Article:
The US withdrawal from the Iran nuclear deal

- Implications for Norwegian businesses. Last week President Trump announced the US withdrawal from the Joint Comprehensive Plan of Action (the "JCPOA"), commonly referred to as the "Iran nuclear deal". The withdrawal involves a re-imposition, following a wind-down period, of US nuclear-related sanctions that were lifted pursuant to the JCPOA. The US Office for Foreign Assets Control ("OFAC") has stated that it expects that all the US nuclear-related sanctions that were lifted under the JCPOA will be re-imposed and in full effect following 4 November 2018.

The JCPOA was entered into between the US, China, Russia, the UK, Germany, France and the EU's High Representative for Foreign Affairs and Security Policy, with the aim of ensuring that Iran's nuclear program is utilized exclusively for peaceful purposes, consistent with international non-proliferation norms. In turn, the agreement produced the comprehensive lifting of UN, EU and US sanctions related to Iran's nuclear program. Hence, a key question is whether the US withdrawal means a return to the former sanctions regime.

As a starting point, the implications of the US withdrawal for Norwegian investors depend on the future of the JCPOA, i.e. whether or not the agreement will survive without US participation. This would ultimately hinge on the political will and ability of the remaining participants to keep the agreement in place. The European participants have all issued statements expressing that they are determined to preserve the agreement, and the Norwegian Ministry of Foreign Affairs have confirmed its alignment with the EU on this point.1 Nevertheless, until an agreement is reached, it remains uncertain whether the JCPOA will survive, and – if it survives – whether the terms will be amended.

Furthermore, even if the JCPOA remains in place and the other participants do not re-impose sanctions, Norwegian businesses may still be affected by the re-imposed US sanctions. While the EU and Norway lifted the significant bulk of their sanctions pursuant to the JCPOA, the US almost exclusively lifted sanctions that were directed towards non-US persons, so-called "secondary sanctions". This type of sanctions essentially entails that Norwegian companies may be targeted by US sanctions if they engage in particular activities involving Iran. In other words, US persons and entities have been and will remain broadly prohibited from engaging in business involving Iran. Hence, the majority of US sanctions being re-imposed would be secondary sanctions aimed at non-US entities and persons, including e.g. secondary sanctions related to the financial and banking, shipping and shipbuilding, and petroleum sectors respectively.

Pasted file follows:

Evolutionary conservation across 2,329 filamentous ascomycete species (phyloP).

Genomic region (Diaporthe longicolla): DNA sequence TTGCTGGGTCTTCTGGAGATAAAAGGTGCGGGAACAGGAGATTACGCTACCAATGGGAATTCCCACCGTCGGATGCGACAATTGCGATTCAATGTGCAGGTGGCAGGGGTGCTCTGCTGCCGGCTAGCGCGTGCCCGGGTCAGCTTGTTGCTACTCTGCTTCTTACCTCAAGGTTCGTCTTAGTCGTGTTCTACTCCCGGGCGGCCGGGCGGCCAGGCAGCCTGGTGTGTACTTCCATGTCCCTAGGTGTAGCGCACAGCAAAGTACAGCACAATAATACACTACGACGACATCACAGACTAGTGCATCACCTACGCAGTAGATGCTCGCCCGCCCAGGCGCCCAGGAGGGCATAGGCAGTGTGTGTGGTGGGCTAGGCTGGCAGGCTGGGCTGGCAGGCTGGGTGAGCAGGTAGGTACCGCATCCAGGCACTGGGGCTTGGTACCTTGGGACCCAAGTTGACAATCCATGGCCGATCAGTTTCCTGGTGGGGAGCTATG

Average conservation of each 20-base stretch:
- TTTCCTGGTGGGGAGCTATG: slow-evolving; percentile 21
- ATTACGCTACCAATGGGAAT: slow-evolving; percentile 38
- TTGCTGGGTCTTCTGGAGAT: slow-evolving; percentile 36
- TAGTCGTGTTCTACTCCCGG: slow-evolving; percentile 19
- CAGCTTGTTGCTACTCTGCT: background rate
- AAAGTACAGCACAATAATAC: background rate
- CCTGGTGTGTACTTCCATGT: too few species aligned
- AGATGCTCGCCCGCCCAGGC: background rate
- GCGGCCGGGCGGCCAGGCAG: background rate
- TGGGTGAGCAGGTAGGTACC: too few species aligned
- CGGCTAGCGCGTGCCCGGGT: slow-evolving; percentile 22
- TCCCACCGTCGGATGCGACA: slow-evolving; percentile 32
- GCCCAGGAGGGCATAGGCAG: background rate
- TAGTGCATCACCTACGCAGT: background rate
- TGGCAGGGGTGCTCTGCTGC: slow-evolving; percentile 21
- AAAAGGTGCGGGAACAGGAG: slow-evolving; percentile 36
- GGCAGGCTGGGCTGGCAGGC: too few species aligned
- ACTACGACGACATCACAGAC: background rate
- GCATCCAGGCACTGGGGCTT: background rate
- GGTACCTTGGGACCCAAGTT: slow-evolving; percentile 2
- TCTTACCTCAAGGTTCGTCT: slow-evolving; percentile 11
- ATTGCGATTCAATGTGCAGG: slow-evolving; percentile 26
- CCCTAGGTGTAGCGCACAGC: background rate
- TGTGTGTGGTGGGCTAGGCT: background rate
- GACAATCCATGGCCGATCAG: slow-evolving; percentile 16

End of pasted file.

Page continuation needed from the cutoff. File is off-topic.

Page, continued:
OFAC has also announced its intention to revoke the general license which authorized US-owned and –controlled entities to engage in certain activities involving Iran. This would mean that any US-owned and controlled Norwegian companies will be broadly prohibited from engaging in any transaction involving Iran.

The US will allow for a 90-day and a 180-day wind-down period – depending on the type of activities – for activities involving Iran that were consistent with the US sanctions relief provided for under the JCPOA. Further details on the wind-down steps are inter alia provided in the following FAQ published by the US authorities:

https://www.treasury.gov/resource-center/sanctions/Programs/Documents/jcpoa_winddown_faqs.pdf.

According to media reports, the EU leaders have stated that they will use these next three to six months to seek exemptions for European companies. There have also been discussions on whether the EU will consider introducing counter measures to the US sanctions, in the form of so-called "blocking legislation", if the US does not agree to an exemption. Such "blocking legislation" may inter alia entail that EU companies are prohibited from complying with US sanctions under certain circumstances.

However, whether the EU will succeed in negotiating an exemption, and whether new blocking legislation will be introduced, are still anyone's guess. Norwegian companies and persons involved in Iran-related business are therefore advised to carefully assess how they will be affected by the re-imposed US sanctions, and to take necessary precautions.

Please note that this newsletter is for information purposes only, and may not be relied upon or construed as a legal advice. In the event of any questions regarding sanctions, please contact one of the authors of this newsletter.

Practice areas

Lawyers

Olav Kolstad
Nils Ludvig Dahl
Thomas Behné Ramsnes

Published

18. May 2018